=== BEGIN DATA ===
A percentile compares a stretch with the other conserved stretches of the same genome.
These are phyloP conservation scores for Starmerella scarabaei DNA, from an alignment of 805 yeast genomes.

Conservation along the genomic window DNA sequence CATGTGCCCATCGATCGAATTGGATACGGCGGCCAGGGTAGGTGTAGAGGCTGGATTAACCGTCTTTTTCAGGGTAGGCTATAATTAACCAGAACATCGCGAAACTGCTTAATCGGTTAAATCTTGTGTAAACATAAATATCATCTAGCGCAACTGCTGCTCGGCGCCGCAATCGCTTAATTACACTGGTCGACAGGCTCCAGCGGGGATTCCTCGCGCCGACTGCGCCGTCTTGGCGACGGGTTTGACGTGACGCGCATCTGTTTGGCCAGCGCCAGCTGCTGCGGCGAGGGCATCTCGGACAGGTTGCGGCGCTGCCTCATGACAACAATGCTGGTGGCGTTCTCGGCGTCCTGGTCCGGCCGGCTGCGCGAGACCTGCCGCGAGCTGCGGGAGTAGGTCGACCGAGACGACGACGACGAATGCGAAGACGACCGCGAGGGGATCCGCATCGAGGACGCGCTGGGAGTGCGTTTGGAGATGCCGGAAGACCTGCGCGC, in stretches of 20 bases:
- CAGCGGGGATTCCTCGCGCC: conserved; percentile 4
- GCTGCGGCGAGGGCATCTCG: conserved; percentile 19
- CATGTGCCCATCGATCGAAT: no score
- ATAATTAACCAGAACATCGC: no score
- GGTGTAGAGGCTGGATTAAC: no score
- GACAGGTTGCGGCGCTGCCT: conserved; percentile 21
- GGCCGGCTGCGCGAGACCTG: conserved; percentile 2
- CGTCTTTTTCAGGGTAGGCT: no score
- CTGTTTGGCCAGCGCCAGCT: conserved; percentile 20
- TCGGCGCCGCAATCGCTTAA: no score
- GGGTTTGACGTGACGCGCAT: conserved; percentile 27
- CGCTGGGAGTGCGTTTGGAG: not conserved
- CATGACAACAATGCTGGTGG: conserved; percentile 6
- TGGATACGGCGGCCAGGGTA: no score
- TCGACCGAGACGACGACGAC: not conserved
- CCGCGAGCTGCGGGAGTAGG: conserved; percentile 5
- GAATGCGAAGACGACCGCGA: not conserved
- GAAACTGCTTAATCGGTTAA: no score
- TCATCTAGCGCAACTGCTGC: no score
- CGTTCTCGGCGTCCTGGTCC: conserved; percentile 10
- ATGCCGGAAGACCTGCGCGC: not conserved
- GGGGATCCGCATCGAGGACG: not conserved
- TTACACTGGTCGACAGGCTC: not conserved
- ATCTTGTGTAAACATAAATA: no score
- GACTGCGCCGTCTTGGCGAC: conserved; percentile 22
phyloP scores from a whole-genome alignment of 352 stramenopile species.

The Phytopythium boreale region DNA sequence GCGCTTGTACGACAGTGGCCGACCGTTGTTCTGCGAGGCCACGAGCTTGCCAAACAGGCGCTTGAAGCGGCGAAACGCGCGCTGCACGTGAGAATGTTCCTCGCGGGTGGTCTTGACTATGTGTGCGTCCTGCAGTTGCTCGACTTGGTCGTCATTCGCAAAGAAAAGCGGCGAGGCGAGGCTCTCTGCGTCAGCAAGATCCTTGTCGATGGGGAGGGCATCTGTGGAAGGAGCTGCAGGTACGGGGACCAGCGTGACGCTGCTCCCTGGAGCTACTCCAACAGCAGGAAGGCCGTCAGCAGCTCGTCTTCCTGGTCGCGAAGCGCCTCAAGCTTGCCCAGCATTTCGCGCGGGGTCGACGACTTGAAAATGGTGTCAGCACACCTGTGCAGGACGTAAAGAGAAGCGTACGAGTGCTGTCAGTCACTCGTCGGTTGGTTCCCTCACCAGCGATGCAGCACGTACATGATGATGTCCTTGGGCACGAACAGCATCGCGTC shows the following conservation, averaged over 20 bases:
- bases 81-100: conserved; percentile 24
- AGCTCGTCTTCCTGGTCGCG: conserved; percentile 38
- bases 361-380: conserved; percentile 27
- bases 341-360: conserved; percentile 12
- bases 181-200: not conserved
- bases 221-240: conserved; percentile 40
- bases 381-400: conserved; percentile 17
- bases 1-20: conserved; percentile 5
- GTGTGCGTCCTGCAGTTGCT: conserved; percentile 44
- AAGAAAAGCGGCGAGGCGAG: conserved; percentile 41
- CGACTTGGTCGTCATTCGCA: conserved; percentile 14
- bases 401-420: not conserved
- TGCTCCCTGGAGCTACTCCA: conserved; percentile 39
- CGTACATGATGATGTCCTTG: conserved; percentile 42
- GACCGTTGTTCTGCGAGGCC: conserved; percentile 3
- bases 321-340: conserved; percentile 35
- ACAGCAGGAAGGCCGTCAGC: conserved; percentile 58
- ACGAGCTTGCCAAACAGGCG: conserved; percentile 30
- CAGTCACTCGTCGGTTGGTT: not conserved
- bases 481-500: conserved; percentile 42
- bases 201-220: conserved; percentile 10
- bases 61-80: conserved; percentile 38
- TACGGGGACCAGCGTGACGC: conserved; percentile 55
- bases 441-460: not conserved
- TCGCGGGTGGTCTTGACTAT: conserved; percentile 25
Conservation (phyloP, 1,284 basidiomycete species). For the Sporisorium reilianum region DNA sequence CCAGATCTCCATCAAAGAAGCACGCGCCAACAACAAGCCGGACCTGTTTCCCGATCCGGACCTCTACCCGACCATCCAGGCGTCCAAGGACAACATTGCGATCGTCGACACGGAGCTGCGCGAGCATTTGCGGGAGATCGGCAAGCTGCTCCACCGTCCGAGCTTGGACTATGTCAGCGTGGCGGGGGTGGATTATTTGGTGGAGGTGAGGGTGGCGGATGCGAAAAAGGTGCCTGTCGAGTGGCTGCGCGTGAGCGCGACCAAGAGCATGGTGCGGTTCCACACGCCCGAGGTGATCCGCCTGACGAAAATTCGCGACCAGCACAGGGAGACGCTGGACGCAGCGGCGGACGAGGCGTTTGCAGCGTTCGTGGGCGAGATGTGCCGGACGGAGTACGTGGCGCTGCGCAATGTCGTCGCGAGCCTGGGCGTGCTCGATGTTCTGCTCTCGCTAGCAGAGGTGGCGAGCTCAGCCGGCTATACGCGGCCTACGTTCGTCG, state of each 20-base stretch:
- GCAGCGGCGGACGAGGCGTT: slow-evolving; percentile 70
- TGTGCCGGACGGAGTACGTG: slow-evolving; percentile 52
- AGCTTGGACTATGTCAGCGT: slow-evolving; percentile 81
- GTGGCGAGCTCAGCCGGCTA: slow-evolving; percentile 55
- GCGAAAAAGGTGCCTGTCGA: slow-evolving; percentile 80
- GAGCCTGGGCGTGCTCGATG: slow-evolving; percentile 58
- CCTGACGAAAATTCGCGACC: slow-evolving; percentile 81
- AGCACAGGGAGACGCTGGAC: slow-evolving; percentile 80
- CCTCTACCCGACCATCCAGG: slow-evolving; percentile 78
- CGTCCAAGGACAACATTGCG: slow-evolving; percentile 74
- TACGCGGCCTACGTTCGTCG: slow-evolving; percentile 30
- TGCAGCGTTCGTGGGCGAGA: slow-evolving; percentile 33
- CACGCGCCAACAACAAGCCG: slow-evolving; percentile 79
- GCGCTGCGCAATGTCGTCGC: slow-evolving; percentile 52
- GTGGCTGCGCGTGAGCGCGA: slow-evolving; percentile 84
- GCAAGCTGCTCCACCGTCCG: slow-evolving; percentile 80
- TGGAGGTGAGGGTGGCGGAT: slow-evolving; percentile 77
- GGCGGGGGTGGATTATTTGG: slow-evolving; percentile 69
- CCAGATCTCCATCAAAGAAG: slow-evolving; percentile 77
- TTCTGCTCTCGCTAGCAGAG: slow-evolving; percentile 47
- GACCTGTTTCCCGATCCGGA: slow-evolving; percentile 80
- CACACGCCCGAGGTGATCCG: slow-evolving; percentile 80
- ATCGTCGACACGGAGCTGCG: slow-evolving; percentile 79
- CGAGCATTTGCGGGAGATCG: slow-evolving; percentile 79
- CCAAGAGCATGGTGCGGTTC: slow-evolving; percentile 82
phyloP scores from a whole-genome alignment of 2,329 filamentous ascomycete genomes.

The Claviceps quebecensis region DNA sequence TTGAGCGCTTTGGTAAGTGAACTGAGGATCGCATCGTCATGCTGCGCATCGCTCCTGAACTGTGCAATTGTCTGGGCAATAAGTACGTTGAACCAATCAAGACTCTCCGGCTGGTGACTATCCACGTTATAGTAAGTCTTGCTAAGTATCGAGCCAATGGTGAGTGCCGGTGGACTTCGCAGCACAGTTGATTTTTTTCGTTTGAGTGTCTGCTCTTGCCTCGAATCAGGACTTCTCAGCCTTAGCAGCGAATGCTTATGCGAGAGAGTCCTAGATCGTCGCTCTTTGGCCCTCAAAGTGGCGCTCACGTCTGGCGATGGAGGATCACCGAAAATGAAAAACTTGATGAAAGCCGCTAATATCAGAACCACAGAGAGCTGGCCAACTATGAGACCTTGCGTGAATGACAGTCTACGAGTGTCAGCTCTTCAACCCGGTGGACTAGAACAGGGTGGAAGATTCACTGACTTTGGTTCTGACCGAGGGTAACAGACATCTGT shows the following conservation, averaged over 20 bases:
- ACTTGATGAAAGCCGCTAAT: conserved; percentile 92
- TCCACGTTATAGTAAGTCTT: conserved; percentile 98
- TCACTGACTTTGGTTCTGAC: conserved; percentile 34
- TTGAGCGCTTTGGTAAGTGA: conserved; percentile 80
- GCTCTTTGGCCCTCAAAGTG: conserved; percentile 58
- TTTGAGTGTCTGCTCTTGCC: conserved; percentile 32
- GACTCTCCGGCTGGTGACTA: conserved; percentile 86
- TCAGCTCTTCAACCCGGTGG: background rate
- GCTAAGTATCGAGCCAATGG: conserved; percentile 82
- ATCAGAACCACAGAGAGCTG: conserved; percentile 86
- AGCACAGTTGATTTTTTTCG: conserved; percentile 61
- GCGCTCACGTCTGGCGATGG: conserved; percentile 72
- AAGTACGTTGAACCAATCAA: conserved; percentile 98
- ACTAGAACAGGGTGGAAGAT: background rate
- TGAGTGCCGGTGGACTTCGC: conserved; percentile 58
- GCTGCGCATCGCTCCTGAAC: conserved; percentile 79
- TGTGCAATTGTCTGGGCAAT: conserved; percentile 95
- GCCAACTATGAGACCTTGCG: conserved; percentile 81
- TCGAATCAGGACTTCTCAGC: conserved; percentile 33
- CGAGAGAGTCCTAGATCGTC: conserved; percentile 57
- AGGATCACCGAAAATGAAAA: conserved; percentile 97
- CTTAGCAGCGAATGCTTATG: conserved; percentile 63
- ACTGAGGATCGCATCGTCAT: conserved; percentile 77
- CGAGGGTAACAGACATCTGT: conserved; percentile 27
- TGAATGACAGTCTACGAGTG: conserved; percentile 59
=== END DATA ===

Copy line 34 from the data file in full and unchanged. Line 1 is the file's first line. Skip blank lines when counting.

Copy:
- bases 341-360: conserved; percentile 12